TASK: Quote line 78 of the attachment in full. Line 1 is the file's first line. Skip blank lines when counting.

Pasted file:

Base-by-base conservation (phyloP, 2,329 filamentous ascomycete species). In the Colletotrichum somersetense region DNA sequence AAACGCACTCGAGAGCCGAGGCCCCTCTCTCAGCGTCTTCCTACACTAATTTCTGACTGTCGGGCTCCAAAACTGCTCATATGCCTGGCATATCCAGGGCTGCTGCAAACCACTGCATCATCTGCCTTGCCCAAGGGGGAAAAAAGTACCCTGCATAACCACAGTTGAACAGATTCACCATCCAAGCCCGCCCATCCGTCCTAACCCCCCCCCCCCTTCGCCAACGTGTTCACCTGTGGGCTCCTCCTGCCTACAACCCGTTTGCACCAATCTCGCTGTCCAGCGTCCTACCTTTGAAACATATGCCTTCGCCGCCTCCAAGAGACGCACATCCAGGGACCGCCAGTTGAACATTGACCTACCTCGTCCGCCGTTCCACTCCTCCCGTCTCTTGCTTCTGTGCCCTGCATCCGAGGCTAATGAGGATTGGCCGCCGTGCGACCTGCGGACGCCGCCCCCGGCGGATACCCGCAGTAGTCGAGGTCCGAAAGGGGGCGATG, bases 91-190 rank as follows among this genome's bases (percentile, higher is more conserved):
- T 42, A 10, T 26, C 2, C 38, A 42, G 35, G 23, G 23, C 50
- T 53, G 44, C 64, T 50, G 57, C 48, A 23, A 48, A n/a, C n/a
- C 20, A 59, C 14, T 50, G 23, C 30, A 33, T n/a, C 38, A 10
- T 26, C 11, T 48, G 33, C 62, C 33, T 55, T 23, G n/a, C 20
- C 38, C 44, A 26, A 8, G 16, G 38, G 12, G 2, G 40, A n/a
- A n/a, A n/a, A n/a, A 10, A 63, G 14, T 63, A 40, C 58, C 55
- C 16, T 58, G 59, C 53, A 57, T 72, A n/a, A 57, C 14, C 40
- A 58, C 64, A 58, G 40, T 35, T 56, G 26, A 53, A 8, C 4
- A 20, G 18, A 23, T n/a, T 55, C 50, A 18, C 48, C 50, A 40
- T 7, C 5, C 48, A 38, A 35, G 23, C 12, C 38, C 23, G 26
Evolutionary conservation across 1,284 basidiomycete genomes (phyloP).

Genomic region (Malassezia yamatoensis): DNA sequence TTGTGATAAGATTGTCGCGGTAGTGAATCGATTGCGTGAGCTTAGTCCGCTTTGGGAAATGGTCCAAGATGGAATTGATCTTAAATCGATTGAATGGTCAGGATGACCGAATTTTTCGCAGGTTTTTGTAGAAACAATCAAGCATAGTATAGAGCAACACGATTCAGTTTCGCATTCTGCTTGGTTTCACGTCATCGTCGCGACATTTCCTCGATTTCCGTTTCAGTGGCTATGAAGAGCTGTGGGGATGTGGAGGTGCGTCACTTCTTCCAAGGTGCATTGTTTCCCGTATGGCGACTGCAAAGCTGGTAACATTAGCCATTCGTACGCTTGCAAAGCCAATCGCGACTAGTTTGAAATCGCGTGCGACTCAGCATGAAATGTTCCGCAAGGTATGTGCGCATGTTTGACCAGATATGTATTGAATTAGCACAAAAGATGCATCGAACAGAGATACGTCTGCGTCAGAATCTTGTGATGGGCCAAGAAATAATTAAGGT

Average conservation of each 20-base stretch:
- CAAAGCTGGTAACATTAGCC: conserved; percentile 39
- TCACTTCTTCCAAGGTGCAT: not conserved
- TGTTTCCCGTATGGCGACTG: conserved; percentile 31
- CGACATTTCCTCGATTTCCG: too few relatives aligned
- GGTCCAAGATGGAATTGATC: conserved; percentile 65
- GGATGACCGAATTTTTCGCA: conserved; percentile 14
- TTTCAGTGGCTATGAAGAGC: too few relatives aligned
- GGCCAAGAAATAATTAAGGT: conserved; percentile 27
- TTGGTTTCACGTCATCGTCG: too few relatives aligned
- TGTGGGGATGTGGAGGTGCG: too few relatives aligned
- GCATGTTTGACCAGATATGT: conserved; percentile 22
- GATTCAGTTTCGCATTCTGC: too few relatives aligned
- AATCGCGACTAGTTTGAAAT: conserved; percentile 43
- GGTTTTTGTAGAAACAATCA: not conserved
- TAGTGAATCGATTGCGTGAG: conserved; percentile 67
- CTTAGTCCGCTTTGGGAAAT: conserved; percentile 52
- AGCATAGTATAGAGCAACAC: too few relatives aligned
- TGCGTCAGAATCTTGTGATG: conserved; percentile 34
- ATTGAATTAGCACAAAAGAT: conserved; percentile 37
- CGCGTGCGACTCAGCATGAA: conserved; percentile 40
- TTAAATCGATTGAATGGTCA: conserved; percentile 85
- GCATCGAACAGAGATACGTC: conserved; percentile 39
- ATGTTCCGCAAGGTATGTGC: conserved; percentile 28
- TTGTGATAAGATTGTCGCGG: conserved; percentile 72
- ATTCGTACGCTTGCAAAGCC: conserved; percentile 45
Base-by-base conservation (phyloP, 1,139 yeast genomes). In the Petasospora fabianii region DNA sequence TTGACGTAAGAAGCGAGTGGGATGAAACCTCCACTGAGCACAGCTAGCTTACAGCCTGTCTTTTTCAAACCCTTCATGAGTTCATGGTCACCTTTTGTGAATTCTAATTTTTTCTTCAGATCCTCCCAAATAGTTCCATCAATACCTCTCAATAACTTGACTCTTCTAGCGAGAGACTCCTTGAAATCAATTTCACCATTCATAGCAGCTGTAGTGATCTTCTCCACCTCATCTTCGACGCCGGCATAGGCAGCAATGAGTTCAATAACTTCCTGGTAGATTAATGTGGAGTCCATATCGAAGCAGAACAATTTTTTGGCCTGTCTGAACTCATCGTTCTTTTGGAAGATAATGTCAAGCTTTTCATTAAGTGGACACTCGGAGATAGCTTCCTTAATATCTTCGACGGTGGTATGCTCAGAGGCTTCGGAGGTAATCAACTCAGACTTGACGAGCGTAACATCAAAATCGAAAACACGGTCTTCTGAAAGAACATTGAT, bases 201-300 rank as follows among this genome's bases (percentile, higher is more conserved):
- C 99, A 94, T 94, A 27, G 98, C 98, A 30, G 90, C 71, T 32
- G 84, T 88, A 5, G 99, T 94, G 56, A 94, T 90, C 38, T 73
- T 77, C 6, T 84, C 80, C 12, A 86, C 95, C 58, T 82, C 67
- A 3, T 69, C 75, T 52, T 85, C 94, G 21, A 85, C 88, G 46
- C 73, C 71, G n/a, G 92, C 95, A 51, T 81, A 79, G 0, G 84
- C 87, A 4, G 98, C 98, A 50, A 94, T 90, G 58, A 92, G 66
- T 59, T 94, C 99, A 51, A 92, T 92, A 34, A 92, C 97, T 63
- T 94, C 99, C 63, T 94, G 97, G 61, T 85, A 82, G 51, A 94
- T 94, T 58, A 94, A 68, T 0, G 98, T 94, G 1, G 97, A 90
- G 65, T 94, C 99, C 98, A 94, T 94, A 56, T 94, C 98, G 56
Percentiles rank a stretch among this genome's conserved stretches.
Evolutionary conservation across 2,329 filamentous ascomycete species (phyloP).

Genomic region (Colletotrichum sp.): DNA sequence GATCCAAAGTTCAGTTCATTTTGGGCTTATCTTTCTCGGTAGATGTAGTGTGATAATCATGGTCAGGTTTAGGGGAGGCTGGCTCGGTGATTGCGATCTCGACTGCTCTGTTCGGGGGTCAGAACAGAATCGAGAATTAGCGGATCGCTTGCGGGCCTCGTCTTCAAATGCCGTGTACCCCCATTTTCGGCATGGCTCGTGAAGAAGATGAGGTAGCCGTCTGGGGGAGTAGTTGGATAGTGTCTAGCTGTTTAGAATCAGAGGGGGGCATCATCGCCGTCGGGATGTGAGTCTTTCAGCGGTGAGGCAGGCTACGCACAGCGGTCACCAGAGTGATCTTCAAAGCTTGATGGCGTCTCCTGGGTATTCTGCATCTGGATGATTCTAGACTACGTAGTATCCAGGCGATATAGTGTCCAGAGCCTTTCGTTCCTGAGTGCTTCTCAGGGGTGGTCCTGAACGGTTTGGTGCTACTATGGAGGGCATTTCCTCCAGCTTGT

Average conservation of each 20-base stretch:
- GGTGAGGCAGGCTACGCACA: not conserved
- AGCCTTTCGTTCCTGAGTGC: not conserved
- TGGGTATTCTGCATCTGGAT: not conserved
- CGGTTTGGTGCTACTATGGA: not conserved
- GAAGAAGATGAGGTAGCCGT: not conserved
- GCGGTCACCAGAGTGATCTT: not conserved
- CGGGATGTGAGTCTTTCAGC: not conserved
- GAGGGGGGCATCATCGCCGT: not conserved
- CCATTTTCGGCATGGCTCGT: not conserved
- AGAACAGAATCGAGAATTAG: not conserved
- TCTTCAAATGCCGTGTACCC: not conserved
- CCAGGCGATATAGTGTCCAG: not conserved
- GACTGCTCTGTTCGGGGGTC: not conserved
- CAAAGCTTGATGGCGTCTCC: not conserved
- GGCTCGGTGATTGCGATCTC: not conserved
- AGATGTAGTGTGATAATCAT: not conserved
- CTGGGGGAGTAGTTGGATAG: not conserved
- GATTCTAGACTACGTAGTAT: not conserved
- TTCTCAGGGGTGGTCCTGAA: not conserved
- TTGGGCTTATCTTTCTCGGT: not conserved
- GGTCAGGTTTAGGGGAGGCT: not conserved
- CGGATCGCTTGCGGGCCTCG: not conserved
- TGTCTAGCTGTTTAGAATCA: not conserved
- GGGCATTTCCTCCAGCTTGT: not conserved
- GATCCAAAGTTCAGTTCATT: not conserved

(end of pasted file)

- GGGCATTTCCTCCAGCTTGT: not conserved